Oregon State Fire Marshal
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News Releases
Update on Oregon strike teams assisting with the California wildfires - 12/11/17

The Oregon Office of State Fire Marshal, through the Emergency Management Assistance Compact, activated its Agency Operations Center Wednsday, December 6th and deployed 15 strike teams with equipment and personnel who are now actively engaged in assisting with the wildfires in California.

All Oregon resources are assigned to assist with the Thomas Fire burning near Ventura, California. The California Office of Emergency Services reports that the Thomas Fire is at 230,500 acres and is 15% contained.

"Oregon resources are doing great work and their morale is good," said Chief Deputy State Fire Marshal Mariana Ruiz-Temple. "We continue to be proud of our firefighters professionalism and effective intergration with California resources during these difficult fires."

In addition to OSFM's deployed resources, the Oregon Department of Forestry has also deployed 60 personnel and 25 engines to assist with the California wildfires.

Be sure to follow the OSFM on Facebook/Oregon Office of State Fire Marshal and Twitter @OSFM for regular updates.

California made the request through the Emergency Management Assistance Compact a national state-to-state mutual aid system. The EMAC request is sent directly to Oregon Emergency Management who contact and coordinate with the appropriate Oregon agency to fulfill the requests.

Holiday planning needs to include fire prevention and safety - 12/11/17

With the holiday season in full swing, State Fire Marshal Jim Walker urges citizens to remember fire prevention when decorating and entertaining.

From 2012 through 2016, Oregon fire agencies reported there were 3,510 residential fires during the holiday period from November 22 through January 15. These fires were reported to have resulted in 14 deaths, 194 injuries, and more than $61.2 million in property loss.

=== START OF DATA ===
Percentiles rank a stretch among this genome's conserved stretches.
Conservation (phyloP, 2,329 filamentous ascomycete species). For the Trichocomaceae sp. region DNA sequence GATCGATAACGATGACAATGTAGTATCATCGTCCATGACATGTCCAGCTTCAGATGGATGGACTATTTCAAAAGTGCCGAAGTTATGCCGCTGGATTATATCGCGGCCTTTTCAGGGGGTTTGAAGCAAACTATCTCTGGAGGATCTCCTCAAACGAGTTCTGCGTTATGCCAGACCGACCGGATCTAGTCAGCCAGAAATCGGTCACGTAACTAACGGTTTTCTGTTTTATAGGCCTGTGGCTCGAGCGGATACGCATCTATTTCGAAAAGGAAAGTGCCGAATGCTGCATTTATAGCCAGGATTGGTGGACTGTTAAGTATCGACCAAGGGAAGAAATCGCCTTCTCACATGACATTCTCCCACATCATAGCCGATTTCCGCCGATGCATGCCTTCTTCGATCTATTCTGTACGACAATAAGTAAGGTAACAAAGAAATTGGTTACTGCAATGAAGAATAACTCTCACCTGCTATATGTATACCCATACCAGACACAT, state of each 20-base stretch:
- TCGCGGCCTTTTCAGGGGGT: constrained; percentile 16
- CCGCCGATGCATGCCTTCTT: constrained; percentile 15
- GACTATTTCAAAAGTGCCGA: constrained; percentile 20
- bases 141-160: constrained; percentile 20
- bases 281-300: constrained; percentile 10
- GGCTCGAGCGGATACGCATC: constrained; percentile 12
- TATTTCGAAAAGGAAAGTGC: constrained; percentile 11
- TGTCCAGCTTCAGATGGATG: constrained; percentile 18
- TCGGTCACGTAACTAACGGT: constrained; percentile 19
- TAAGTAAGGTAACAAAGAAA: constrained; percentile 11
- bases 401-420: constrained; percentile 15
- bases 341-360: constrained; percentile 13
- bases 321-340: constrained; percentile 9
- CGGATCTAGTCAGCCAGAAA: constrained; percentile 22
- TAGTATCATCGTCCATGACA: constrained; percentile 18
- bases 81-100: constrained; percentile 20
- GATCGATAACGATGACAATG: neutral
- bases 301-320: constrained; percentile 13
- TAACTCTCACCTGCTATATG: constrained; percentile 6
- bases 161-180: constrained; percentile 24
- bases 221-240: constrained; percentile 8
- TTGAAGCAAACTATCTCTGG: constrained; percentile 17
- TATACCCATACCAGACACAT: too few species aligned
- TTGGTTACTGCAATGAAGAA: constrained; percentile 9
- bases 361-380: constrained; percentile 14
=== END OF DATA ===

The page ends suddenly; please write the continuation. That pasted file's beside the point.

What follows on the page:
"This season is a busy and exciting time of year, but don't let that distract you from keeping your family and friends safe from fire," says Walker. "By following a few important prevention tips for Christmas trees, decorations, and candles, you can help ensure your holidays remain happy."

Tree care and decorating tips:
* Choose a fresh, healthy tree with a deep-green color and flexible needles.
* When you get the tree home, cut off the bottom two inches of the trunk. This creates a fresh, raw cut for the tree to soak up water.
* Water your tree daily. A tree may consume between a quart and a gallon of water per day.
* Place the tree at least three feet away from any heat source such as a fireplace, woodstove, space heater, heating vent, baseboard heater, or radiator.
* Use only noncombustible or flame resistant materials to trim a tree.
* Always unplug tree lights before leaving home or going to bed.
* If using a woodstove or fireplace, keep it screened at all times. Keep ribbons, boughs, and other decorative materials at least three feet away.
* After the holiday season or whenever your tree dries out, promptly dispose of it and other dry greenery. Burning a tree in a stove or fireplace is extremely dangerous; proper disposal includes recycling or pick-up by a disposal service.
* Never burn wrapping paper in the fireplace or wood stove. Wrapping paper burns at higher temperatures than wood and can cause a chimney fire.

Electrical safety
* Maintain your holiday lights. Inspect holiday lights each year for frayed wires, bare spots, and broken or cracked sockets.
* Do not overload electrical sockets. Do not link more than three light strands, unless the manufacturer's directions indicate it is safe.
* Protect electrical cords from damage. To avoid shock or fire hazards, cords should never be pinched by furniture, placed under rugs, located near heat sources or attached by nails or staples.
* Make sure all extension cords and electrical decorations used outdoors are marked for outdoor use.